Sexual harassment case against Assembly speaker moves forward
Sex discrimination can occur in any organization, at any level. But this certainly does not mean that sexual harassment or discrimination is acceptable.
Indeed, a lawsuit that is moving forward against the speaker of the New York Assembly is a reminder that wrongful sexual conduct in the workplace can be challenged. It can be challenged even when those who have engaged in such conduct are of very high rank.
In today’s post, we will discuss the Assembly case in which this is occuring.
The case involves a sexual harassment complaint filed by two female staff members of the New York Assembly. The two women, both in their 20s, filed the federal complaint after experiencing what they contend was harassment by Assemblyman Vito Lopez last year.
The most recent development in the case was a ruling by a federal judge last week. In that ruling, the judge said that Assembly Speaker Sheldon Silver can be included in the complaint. The Speaker can be included, the judge found, because there is evidence that he was responsible for creating a culture of sex discrimination that allowed Assemblyman Lopez to harass the two staff members.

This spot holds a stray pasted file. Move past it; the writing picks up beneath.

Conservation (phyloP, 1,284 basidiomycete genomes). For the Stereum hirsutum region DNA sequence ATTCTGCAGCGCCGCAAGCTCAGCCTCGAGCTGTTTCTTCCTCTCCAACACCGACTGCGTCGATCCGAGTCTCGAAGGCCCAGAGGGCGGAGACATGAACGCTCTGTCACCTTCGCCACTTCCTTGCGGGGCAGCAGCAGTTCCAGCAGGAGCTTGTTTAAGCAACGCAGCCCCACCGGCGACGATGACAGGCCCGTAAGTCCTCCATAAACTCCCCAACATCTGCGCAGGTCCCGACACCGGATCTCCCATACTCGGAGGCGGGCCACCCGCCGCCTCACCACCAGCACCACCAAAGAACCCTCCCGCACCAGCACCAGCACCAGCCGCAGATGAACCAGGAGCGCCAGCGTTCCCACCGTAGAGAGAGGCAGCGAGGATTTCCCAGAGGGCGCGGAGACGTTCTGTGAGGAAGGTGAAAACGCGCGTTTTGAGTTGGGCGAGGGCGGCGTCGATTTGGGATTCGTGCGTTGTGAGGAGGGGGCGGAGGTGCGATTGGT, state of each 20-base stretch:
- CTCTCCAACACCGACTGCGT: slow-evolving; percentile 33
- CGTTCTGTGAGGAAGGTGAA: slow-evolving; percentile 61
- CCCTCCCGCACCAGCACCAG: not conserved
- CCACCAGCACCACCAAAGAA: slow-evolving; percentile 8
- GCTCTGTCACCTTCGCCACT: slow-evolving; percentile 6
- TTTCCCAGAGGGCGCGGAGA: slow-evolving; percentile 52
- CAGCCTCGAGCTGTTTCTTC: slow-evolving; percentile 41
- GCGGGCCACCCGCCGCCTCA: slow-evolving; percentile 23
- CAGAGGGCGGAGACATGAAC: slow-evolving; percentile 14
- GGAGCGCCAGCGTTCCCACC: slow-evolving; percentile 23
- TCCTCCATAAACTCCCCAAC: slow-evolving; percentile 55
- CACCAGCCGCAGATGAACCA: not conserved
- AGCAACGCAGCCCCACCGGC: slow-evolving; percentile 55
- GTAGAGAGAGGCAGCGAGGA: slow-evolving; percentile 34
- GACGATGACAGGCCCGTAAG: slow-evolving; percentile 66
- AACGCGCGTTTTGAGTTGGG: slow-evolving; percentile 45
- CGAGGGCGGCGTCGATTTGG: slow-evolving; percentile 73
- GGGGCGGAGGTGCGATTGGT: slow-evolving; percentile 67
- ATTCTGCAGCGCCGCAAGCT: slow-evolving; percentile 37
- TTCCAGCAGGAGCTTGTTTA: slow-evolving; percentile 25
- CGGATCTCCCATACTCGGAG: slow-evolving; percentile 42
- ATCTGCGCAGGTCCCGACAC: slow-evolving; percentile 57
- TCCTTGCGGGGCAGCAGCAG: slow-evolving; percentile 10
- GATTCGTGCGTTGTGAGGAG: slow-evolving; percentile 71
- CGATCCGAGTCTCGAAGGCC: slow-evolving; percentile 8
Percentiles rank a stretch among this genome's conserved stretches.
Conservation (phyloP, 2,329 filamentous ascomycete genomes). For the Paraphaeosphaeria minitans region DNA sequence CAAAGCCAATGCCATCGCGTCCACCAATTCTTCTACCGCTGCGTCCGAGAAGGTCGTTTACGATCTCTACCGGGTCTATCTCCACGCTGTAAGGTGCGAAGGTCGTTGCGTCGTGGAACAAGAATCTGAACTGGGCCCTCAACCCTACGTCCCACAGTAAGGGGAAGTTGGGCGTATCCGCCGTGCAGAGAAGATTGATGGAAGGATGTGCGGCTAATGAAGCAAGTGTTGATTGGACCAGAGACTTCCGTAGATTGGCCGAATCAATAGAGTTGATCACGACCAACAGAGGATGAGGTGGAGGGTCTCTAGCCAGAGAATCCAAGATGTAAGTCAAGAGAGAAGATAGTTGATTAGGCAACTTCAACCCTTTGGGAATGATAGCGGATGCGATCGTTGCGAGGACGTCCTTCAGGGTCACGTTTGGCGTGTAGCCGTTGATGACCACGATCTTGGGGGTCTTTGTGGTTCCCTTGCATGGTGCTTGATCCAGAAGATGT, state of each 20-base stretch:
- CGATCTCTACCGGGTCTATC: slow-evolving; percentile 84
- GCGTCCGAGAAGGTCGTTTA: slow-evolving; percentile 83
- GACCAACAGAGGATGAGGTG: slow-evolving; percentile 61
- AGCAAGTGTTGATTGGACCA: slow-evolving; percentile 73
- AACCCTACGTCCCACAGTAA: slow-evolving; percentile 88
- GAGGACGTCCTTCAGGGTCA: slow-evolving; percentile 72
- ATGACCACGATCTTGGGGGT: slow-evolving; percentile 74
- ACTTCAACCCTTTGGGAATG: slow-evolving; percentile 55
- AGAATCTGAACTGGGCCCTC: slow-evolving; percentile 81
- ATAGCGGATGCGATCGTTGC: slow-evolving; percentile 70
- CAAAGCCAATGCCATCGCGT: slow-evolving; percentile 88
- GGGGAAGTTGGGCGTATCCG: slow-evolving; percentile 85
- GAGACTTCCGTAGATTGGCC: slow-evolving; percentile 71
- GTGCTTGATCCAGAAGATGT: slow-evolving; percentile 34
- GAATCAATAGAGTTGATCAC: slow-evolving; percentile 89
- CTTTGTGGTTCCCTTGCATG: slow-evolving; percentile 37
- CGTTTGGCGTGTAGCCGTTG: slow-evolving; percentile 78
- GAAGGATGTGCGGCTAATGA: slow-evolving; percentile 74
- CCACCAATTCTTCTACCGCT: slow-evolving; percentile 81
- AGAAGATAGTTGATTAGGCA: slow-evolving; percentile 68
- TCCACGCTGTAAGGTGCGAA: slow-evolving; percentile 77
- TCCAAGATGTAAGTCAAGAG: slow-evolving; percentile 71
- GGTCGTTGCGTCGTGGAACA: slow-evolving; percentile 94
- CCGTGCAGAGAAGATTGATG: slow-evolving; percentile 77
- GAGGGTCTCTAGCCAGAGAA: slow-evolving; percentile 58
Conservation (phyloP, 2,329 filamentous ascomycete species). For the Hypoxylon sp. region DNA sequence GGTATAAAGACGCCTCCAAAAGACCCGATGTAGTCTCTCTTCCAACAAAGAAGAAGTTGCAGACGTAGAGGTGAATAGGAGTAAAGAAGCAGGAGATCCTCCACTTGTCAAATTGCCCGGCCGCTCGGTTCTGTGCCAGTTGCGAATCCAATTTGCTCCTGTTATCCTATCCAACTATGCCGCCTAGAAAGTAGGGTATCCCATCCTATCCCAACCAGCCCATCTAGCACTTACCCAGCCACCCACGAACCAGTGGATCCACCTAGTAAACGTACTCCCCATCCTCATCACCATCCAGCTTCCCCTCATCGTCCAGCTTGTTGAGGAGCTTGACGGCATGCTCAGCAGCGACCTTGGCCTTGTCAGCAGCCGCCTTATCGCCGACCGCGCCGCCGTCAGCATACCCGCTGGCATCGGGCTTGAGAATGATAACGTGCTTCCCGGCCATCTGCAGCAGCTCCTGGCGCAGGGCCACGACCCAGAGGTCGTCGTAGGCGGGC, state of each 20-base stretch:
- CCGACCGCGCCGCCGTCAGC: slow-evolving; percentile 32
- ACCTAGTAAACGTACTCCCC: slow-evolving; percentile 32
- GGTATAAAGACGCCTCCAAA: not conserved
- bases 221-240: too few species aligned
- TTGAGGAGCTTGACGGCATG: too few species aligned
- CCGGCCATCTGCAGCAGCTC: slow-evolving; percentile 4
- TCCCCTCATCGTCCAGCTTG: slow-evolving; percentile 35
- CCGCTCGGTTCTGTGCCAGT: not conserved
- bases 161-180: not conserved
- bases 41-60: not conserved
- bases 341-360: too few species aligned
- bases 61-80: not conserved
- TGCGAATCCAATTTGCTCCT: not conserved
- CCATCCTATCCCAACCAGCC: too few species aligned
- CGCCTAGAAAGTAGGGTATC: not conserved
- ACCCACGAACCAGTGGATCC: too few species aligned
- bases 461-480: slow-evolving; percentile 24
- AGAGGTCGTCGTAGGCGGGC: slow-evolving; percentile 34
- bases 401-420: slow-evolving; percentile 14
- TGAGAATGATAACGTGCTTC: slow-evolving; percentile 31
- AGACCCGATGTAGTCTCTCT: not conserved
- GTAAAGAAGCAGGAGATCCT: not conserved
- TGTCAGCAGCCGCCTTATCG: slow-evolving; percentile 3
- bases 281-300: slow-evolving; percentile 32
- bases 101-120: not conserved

The types of harassment that are alleged against the assemblyman include:
• Pressuring a female staff member to go without a bra at work – then becoming angry and going hours without speaking with her when she did wear one
• Inviting a female staffer on a week-long trip to Canada that had no real work purpose
• Suggesting that a female staffer get some pointers on how to “dress sexy”
• Trying to get a female staffer to provide sexual favors to someone from the governor’s staff in exchange for support on a bill
There were also previous sexual harassment complaints by at least two other women on Speaker Silver’s staff against Assemblyman Lopez, who resigned in May of 2013.
Indeed, the federal judge found there was a pattern of sexual harassment complaints against high-ranking Assembly officials that went back for a decade.
Speaker Silver asserted that he had legislative immunity from being included in the complaint. The federal judge ruled, however, that Silver’s failure to address the culture of sex discrimination he had helped foster meant that the case against him could go forward.
Source: Courthouse News Service, “Bias Suit Against NY Speaker Gets Green Light,” Adam Klasfeld, June 11, 2014